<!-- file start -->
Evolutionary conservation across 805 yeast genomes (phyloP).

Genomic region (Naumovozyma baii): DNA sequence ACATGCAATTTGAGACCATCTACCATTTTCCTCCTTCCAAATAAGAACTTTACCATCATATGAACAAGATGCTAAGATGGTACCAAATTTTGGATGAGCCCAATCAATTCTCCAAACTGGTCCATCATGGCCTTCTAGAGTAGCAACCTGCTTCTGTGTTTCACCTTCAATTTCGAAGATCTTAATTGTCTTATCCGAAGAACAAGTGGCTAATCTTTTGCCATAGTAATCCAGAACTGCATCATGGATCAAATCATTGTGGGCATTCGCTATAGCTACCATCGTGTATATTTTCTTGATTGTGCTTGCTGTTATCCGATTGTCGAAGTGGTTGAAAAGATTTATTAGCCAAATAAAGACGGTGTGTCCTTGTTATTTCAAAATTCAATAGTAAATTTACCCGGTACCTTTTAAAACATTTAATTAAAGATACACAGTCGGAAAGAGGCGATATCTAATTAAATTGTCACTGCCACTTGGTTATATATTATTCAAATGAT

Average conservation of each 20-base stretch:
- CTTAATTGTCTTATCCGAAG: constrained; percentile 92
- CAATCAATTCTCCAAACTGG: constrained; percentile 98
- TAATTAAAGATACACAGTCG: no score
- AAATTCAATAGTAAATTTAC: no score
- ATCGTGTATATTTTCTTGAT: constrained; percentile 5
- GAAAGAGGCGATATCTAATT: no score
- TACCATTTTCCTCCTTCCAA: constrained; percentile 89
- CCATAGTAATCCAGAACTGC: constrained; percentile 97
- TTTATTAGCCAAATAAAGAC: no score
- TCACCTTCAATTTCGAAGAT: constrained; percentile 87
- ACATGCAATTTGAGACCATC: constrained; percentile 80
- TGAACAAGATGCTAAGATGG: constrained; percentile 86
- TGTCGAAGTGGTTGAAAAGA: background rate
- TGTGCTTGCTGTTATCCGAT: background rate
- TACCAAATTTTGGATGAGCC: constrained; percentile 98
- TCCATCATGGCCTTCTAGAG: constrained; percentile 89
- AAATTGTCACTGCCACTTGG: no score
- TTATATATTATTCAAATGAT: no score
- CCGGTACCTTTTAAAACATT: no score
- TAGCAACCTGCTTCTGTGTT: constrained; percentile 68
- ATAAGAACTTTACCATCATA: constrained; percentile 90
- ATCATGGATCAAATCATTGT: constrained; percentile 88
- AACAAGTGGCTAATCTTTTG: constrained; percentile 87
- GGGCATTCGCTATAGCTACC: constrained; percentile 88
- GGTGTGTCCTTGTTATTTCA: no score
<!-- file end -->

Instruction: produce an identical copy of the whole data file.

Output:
Evolutionary conservation across 805 yeast genomes (phyloP).

Genomic region (Naumovozyma baii): DNA sequence ACATGCAATTTGAGACCATCTACCATTTTCCTCCTTCCAAATAAGAACTTTACCATCATATGAACAAGATGCTAAGATGGTACCAAATTTTGGATGAGCCCAATCAATTCTCCAAACTGGTCCATCATGGCCTTCTAGAGTAGCAACCTGCTTCTGTGTTTCACCTTCAATTTCGAAGATCTTAATTGTCTTATCCGAAGAACAAGTGGCTAATCTTTTGCCATAGTAATCCAGAACTGCATCATGGATCAAATCATTGTGGGCATTCGCTATAGCTACCATCGTGTATATTTTCTTGATTGTGCTTGCTGTTATCCGATTGTCGAAGTGGTTGAAAAGATTTATTAGCCAAATAAAGACGGTGTGTCCTTGTTATTTCAAAATTCAATAGTAAATTTACCCGGTACCTTTTAAAACATTTAATTAAAGATACACAGTCGGAAAGAGGCGATATCTAATTAAATTGTCACTGCCACTTGGTTATATATTATTCAAATGAT

Average conservation of each 20-base stretch:
- CTTAATTGTCTTATCCGAAG: constrained; percentile 92
- CAATCAATTCTCCAAACTGG: constrained; percentile 98
- TAATTAAAGATACACAGTCG: no score
- AAATTCAATAGTAAATTTAC: no score
- ATCGTGTATATTTTCTTGAT: constrained; percentile 5
- GAAAGAGGCGATATCTAATT: no score
- TACCATTTTCCTCCTTCCAA: constrained; percentile 89
- CCATAGTAATCCAGAACTGC: constrained; percentile 97
- TTTATTAGCCAAATAAAGAC: no score
- TCACCTTCAATTTCGAAGAT: constrained; percentile 87
- ACATGCAATTTGAGACCATC: constrained; percentile 80
- TGAACAAGATGCTAAGATGG: constrained; percentile 86
- TGTCGAAGTGGTTGAAAAGA: background rate
- TGTGCTTGCTGTTATCCGAT: background rate
- TACCAAATTTTGGATGAGCC: constrained; percentile 98
- TCCATCATGGCCTTCTAGAG: constrained; percentile 89
- AAATTGTCACTGCCACTTGG: no score
- TTATATATTATTCAAATGAT: no score
- CCGGTACCTTTTAAAACATT: no score
- TAGCAACCTGCTTCTGTGTT: constrained; percentile 68
- ATAAGAACTTTACCATCATA: constrained; percentile 90
- ATCATGGATCAAATCATTGT: constrained; percentile 88
- AACAAGTGGCTAATCTTTTG: constrained; percentile 87
- GGGCATTCGCTATAGCTACC: constrained; percentile 88
- GGTGTGTCCTTGTTATTTCA: no score